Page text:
I have kept in touch with many of my students as they’ve finished college, began careers and started families. And I can tell you that the ones who worked on developing these characteristics are really successful adults today.
These characteristics are planted and nurtured at home, by parents. If the parents don’t have these characteristics themselves, more than likely their children won’t have them either. Children learn from their environments and from their greatest influencers – their parents.
Here are the 6 characteristics and a very basic idea of what I’m talking about.
- Confidence – Can your child converse with adults and ask for help when they need it?
- Self-Control – Can your child stop talking, sit still, control their anger when necessary?
- Critical Thinking – Can your child think through choices to their logical outcomes and then make the appropriate choice?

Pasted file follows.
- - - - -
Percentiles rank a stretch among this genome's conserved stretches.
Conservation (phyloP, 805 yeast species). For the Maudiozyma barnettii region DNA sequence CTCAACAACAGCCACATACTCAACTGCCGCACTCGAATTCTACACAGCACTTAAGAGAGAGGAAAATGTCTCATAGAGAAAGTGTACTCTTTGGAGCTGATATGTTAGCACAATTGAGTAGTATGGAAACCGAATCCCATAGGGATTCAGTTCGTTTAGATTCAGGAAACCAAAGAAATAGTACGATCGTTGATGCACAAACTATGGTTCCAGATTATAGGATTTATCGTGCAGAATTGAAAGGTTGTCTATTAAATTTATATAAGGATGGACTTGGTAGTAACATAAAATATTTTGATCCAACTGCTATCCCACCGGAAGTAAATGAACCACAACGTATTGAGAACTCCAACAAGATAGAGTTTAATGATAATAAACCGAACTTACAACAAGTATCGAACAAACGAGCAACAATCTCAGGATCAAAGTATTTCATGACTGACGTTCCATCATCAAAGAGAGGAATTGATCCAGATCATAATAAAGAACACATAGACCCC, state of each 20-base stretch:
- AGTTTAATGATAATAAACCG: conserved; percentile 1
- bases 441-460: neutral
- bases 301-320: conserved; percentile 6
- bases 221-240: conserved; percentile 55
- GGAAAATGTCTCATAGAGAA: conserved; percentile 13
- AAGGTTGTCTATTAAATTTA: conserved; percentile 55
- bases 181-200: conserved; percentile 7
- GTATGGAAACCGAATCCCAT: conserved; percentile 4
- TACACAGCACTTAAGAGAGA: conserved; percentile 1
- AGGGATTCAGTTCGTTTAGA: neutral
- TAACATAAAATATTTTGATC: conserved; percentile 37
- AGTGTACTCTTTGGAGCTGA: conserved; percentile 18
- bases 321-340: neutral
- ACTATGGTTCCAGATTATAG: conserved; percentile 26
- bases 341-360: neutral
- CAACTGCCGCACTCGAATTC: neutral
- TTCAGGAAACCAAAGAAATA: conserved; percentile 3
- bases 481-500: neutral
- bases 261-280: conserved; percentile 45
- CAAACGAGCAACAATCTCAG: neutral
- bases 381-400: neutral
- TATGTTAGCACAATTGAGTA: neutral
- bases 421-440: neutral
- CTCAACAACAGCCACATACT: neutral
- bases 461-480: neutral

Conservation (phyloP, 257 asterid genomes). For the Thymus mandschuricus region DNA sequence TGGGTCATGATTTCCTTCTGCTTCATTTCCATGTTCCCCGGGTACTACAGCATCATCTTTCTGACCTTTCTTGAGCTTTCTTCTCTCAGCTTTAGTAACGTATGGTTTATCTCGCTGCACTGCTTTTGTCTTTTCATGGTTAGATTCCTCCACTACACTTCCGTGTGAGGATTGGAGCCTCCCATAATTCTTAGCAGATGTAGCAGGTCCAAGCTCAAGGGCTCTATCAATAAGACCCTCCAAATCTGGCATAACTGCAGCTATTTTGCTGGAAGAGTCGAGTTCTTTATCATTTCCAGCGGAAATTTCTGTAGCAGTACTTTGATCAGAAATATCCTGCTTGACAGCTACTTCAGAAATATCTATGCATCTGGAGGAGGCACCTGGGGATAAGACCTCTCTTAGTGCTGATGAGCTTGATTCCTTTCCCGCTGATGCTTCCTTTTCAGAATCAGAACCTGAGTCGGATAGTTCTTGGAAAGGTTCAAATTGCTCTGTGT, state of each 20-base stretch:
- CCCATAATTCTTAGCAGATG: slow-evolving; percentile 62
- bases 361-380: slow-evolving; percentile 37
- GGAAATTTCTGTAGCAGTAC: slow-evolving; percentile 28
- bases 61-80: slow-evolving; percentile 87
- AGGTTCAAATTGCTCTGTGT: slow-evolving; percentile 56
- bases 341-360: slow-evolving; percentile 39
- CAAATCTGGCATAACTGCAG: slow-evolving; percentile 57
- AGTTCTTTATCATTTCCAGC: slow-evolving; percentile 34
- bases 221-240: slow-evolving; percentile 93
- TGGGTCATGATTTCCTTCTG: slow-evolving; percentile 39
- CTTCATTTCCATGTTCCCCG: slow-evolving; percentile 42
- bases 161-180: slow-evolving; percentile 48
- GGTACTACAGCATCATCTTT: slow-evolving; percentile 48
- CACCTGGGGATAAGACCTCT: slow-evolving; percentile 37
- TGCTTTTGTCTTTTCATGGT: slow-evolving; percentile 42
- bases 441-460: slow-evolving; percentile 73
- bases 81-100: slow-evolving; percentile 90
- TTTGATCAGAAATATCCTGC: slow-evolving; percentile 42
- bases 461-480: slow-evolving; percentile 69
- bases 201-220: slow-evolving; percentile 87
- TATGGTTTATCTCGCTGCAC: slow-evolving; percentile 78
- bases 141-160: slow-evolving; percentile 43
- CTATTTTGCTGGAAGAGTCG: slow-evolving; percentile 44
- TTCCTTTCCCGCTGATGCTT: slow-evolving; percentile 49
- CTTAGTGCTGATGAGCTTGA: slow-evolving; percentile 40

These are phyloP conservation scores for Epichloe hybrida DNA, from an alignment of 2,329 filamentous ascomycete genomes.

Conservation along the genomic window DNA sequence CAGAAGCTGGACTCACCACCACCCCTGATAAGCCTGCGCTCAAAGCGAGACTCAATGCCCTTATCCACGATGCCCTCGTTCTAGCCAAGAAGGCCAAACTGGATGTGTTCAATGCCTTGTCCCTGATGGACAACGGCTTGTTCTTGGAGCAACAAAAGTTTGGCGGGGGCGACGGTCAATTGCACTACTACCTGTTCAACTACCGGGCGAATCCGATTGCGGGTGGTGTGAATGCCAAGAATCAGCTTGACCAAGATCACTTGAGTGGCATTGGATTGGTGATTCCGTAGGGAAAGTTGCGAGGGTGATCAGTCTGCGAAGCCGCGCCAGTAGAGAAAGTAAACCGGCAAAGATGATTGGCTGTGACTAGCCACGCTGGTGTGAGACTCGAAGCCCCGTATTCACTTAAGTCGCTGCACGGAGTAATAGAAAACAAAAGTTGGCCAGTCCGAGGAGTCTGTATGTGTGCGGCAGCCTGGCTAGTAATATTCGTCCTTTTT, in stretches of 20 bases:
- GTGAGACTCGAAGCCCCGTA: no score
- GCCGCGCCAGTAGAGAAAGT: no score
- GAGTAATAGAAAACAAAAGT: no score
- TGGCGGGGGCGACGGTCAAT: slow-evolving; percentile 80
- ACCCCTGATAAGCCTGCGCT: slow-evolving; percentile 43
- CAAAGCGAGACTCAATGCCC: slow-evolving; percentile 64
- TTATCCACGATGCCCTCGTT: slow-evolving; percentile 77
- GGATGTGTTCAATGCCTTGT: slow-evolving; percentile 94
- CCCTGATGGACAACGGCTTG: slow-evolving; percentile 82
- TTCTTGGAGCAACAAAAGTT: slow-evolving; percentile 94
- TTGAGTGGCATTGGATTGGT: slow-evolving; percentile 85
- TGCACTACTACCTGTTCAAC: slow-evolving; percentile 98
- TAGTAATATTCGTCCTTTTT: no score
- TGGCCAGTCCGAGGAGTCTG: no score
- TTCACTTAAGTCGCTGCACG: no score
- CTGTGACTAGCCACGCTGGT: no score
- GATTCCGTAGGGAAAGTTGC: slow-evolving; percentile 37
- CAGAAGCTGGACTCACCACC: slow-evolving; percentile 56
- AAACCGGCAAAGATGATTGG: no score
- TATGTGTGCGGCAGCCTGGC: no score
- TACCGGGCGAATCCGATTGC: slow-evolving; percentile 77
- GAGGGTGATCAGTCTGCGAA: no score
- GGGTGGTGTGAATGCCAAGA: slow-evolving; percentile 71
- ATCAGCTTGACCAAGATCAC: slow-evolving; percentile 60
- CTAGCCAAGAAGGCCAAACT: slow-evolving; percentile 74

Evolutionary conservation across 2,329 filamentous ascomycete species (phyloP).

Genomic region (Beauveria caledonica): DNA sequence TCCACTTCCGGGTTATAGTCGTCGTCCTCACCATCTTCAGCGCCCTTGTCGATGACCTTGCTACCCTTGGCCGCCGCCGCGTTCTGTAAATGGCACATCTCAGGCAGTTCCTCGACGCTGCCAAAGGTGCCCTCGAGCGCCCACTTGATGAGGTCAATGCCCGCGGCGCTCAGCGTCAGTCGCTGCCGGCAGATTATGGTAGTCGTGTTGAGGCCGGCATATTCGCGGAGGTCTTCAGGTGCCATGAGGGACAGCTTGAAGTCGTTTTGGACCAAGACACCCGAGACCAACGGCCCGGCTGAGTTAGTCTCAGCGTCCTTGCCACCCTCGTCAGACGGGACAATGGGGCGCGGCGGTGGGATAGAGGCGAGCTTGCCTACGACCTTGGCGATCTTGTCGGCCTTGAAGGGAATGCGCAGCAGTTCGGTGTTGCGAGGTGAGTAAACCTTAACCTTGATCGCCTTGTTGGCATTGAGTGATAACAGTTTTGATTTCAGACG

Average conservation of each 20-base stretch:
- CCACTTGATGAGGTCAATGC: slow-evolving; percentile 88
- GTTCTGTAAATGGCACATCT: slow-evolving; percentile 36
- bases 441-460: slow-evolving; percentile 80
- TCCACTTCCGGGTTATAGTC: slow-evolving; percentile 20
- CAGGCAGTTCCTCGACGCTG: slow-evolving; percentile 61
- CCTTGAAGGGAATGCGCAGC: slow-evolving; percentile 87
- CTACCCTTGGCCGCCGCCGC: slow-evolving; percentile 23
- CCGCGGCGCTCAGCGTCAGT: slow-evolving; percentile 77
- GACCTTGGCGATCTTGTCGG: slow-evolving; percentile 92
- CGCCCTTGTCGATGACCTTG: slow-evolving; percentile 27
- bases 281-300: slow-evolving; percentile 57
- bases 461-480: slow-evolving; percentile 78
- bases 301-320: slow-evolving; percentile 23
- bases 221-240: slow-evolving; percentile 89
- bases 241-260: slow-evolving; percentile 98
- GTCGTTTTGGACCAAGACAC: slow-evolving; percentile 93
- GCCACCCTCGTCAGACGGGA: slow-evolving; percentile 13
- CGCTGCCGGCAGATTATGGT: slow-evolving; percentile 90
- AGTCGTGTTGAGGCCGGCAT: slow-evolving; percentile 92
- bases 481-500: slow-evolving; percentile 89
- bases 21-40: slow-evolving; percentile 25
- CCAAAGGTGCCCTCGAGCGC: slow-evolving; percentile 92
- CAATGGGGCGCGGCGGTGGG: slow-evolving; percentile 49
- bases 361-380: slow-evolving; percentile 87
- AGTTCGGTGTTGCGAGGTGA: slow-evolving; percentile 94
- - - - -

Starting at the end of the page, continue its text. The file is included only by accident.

- Compassion – Can your child understand how others may feel?
- Conflict Management – Can your child resolve conflicts with peers and authority?
- Vision – Does your child have a dream for their own future?
In my book, I go into each of these and how parents can nurture these qualities in their children.
The Essential 55
I would also like to suggest that parents read Ron Clarks, “The Essential 55”
While his book is geared toward educators, he gives a lot of great practical advice on how students can be successful. As a teacher, I pulled out some of his suggestions and posted them on my classroom wall such as:
- When talking to someone, make eye contact.
- When you win, don’t brag. When you lose don’t show anger.
- Learn the names of all the adults in the school and when you see them greet them by name and show respect.
- Hold the door for others and don’t let it close on them.
- When offered food, only take your fair share.
These are basic skills that unfortunately many kids are not taught at home. These skills will go a long way in helping your child develop a positive reputation at school, with adults and their peers.